Feasibility of FreeSurfer Processing for T1-Weighted Brain Images of 5-Year-Olds: Semiautomated Protocol of FinnBrain Neuroimaging Lab
Pulli Elmo P; Lähdesmäki Tuire; Saukko Ekaterina; Nolvi Saara; Kumpulainen Venla; Silver Eero; Saunavaara Jani; Karlsson Hasse; Merisaari Harri; Tuulari Jetro J; Kataja Eeva-Leena; Karlsson Linnea; Korja Riikka; Parkkola Riitta; Copeland Anni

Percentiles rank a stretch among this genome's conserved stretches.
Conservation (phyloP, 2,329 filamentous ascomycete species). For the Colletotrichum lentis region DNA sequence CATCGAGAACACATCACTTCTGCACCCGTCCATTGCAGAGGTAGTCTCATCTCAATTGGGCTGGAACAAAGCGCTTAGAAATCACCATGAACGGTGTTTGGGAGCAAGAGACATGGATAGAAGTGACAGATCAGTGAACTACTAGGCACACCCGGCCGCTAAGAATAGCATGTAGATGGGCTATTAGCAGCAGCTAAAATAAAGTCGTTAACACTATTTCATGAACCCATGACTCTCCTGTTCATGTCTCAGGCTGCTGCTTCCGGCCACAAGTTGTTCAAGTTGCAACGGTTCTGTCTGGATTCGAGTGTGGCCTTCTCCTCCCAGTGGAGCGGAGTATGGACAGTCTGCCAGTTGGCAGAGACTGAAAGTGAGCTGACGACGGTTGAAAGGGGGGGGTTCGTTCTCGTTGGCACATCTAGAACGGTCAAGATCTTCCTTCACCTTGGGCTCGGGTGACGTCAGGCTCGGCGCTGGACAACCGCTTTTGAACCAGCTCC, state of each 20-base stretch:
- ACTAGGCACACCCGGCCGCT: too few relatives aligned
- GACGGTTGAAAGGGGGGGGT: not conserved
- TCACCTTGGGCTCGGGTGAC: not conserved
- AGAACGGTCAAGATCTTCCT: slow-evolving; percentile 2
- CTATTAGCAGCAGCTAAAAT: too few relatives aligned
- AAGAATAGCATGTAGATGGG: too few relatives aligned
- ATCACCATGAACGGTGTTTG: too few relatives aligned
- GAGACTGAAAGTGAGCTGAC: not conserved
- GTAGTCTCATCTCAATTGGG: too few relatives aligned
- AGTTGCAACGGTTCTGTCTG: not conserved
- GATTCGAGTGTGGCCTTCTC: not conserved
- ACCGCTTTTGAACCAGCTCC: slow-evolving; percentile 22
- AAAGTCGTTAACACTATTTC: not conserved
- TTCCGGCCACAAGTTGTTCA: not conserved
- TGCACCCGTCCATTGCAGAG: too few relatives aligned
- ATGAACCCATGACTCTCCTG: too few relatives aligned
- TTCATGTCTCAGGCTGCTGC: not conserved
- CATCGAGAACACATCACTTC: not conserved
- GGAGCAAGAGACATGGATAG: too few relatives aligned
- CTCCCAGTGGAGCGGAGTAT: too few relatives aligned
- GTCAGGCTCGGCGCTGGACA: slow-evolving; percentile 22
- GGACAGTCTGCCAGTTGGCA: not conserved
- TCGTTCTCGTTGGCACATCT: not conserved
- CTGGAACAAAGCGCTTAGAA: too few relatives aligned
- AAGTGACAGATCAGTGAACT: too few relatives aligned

Pediatric neuroimaging is a quickly developing field that still faces important methodological challenges. Pediatric images usually have more motion artifact than adult images. The artifact can cause visible errors in brain segmentation, and one way to address it is to manually edit the segmented images. Variability in editing and quality control protocols may complicate comparisons between studies. In this article, we describe in detail the semiautomated segmentation and quality control protocol of structural brain images that was used in FinnBrain Birth Cohort Study and relies on the well-established FreeSurfer v6.0 and ENIGMA (Enhancing Neuro Imaging Genetics through Meta Analysis) consortium tools. The participants were typically developing 5-year-olds [n = 134, 5.34 (SD 0.06) years, 62 girls]. Following a dichotomous quality rating scale for inclusion and exclusion of images, we explored the quality on a region of interest level to exclude all regions with major segmentation errors. The effects of manual edits on cortical thickness values were relatively minor: less than 2% in all regions. Supplementary Material cover registration and additional edit options in FreeSurfer and comparison to the computational anatomy toolbox (CAT12). Overall, we conclude that despite minor imperfections FreeSurfer can be reliably used to segment cortical metrics from T1-weighted images of 5-year-old children with appropriate quality assessment in place. However, custom templates may be needed to optimize the results for the subcortical areas. Through visual assessment on a level of individual regions of interest, our semiautomated segmentation protocol is hopefully helpful for investigators working with similar data sets, and for ensuring high quality pediatric neuroimaging data.
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